At a recent meeting of the Clips staff, we were talking about our perpetual issue with streaming video. At the moment, we have been running Sharestream, which has been doing an admirably decent job delivering video content for courses here at Yale using hinted Quicktime video, which unfortunately often takes the cake as a somewhat clunky format, requiring an extra tracks of said “hints” to allow for streaming. In the course of the discussion, someone brought up the new technology from Microsoft, Silverlight – which is what Netflix currently uses to deliver their fairly high quality over-the-web content. The new technology is filled with excellent features, and while Flash undoubtedly is the “king” of streaming video delivery, some of the features should at least cause them to take a glance over their collective shoulders at this new technology. Perhaps what is the strongest case to be made with the new version is the “Smooth Streaming” technology that has been developed. As it is described over at the Streaming Learning Center’s blog it is “an adaptive bitrate streaming technology that delivers a stream customized to the viewer’s connection bandwidth and adjusts that stream should conditions change.” Thus, in the “real world”, the idea would be that if for example someone was watching a stream from a high bitrate connection, say 2-3 mbps the video would likely play at its very highest quality, whereas if a home user was streaming the video from a lower (500-600 kbps) DSL connection, the quality would likely be reduced, but the video would still load and play normally. In addition, were someone else to being using bandwidth while you were watching a stream, you would not see a “skip” or suddenly be faced with the streaming video not continuing to work, the technology instead adapts to this new speed, and would still allow your video to play albeit with a further quality reduction. So, what all of this seems to mean for us is that we could encode videos at a rather high level to begin with and allow the Smooth Streaming technology to work with the individual user’s connection rather than trying to constantly work with the see-saw of compromise between accessibility and picture quality.

The elephant in the room here is that any big endorsement of Silverlight seems like high treason coming from a bunch of heavy Mac users. As someone in the meeting mentioned when asked about the possible issues with utilizing Silverlight, “I see a room full of Mac guys [and gals].” However, whereas there might be some issue of morality coming into play for the Mac lovers among us, there isn’t a pragmatic issue of “how do we encode our assets into something that we can use with Silverlight?” This would be because on our Macs, we have Flip4Mac Studio Pro, which has a plugin that will allow users to create Silverlight-compliant wmv files. These files are created in folders, along with various .js scripts and player render files that when uploaded to a Silverlight server, are recognized and used for the playback of the file. I embedded a test file that I created in about as much time as it takes for me to create a hinted QT file above (It is being served at my Windows Live Account). The quality exceeds that of a QT file, and goes far beyond something you would see at YouTube, etc. In addition, the file size to quality ratio is excellent. The clip above was taken from a 2.2 GB uncompressed HDV stream and made into a 3.3 MB Silverlight Compliant WMV file. There are a couple kinks to work out in Flip4Mac’s GUI, mainly dealing with settings that are called differently or simply not present with relation to our typical QT compressor. One other item that needs to be addressed is obviously having a server that can stream Silverlight video, this is not an area that I have any experience in, but it seemed relatively easy to set one up when this was discussed at the meeting. I am optimistic however, that we can work these kinks out, and possibly even attempt to integrate what is a extremely useful, and highly functional tool for streaming video into our workflow here at ITG.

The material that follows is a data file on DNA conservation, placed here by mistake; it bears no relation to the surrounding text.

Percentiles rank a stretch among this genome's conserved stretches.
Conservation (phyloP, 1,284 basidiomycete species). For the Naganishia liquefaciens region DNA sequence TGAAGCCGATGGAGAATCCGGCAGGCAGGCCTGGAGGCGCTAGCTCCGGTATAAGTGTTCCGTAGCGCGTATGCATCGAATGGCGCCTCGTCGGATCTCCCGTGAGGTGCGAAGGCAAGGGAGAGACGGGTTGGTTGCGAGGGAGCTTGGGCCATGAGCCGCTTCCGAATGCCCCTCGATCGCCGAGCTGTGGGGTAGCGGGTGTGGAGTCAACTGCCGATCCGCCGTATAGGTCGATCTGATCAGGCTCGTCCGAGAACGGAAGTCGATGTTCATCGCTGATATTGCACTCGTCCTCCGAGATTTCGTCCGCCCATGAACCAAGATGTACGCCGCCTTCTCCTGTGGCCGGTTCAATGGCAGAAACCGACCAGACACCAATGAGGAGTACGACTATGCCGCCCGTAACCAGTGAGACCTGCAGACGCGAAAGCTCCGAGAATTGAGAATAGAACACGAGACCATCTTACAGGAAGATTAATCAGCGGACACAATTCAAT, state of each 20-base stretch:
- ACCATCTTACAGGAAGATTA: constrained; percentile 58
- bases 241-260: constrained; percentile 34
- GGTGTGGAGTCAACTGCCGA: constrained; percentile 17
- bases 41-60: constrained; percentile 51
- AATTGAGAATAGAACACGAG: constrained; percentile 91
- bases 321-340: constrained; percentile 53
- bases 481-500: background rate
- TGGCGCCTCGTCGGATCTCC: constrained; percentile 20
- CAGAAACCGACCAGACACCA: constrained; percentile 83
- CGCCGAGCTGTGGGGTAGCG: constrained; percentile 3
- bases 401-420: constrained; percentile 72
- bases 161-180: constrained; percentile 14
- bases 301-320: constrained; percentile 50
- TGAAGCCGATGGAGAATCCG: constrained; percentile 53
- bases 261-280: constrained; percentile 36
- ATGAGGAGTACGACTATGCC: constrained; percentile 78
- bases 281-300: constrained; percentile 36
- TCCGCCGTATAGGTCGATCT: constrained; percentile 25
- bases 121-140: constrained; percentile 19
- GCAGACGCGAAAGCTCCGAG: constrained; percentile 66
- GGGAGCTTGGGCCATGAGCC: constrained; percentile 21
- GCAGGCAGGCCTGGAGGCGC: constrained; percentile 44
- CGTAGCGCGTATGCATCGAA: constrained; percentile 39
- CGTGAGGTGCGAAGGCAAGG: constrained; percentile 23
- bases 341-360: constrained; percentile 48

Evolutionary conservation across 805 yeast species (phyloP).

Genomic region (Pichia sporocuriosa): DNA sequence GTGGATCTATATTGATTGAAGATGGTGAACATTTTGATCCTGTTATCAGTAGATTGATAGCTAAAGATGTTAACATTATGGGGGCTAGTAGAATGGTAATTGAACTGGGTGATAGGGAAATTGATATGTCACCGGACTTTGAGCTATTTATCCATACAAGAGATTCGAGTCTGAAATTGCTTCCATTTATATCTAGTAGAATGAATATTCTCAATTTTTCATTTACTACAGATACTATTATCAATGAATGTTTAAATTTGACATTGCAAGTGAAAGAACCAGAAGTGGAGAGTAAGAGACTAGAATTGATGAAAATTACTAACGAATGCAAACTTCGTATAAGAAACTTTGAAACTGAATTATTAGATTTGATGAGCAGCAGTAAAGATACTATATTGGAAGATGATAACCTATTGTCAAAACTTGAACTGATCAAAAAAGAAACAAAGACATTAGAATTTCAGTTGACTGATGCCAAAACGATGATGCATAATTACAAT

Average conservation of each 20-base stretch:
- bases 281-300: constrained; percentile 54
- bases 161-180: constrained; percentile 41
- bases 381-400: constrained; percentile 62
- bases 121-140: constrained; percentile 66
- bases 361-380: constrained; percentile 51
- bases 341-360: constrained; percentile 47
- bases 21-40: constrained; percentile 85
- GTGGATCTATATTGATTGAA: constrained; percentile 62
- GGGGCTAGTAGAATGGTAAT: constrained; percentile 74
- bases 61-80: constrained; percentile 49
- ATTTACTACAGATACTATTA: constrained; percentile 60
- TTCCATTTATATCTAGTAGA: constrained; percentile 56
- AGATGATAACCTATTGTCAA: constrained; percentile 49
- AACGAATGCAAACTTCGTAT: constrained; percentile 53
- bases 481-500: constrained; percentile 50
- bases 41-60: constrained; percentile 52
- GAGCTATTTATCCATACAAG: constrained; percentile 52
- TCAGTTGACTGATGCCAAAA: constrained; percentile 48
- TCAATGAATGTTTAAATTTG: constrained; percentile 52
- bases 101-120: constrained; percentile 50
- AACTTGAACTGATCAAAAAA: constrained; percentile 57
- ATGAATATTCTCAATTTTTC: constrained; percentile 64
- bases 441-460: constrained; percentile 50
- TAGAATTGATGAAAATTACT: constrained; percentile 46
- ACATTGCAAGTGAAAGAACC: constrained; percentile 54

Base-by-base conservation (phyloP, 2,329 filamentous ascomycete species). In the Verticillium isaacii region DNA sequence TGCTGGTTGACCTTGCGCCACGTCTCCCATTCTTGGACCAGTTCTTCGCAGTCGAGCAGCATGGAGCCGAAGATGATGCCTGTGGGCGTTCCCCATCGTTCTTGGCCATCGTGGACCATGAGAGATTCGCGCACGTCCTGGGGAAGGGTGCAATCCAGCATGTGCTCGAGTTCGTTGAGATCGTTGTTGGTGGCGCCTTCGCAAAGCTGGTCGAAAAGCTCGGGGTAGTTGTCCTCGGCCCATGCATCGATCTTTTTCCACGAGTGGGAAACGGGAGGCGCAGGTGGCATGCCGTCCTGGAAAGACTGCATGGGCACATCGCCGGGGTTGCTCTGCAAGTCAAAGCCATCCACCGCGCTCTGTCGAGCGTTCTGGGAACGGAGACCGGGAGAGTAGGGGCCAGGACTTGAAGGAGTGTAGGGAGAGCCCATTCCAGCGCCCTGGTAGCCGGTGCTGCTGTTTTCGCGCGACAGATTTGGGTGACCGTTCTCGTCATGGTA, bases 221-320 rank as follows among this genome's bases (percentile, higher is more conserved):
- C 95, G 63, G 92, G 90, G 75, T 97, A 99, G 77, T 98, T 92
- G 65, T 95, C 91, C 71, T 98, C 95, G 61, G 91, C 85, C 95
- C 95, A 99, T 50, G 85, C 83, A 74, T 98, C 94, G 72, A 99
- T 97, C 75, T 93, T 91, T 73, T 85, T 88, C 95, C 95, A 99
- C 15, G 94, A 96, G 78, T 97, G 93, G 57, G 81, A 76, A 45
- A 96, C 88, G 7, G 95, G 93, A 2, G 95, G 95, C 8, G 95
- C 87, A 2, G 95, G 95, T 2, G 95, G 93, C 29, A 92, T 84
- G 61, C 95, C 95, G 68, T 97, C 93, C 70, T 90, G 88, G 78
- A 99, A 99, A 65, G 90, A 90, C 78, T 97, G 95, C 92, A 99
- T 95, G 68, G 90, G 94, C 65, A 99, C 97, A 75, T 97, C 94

Zotero is a web-based software that helps you cite and organize sources while researching online. After downloading the service from the Zotero website, you can begin by opening a web browser.

In your web browser, a new icon will appear in the URL box next to the “Favorites” icon. This is the Zotero icon. Each time you visit a page of interest while researching, you can save that page by simply clicking on that icon. Zotero will then immediately archive a slew of information regarding that page such as the author, publication date, URL, etc. After finishing your research, you can view all of your saved pages by opening up the Zotero application. The application has many useful features, such as organizing your sources, searching through the sources, and a note-taking function that allows you to quickly write about each source. When you start to create citations and bibliographies within, for example, an essay, Zotero can do this automatically. It can work with word processors on your computer to place in citations from your Zotero library and can even change bibliographic styles per your preference.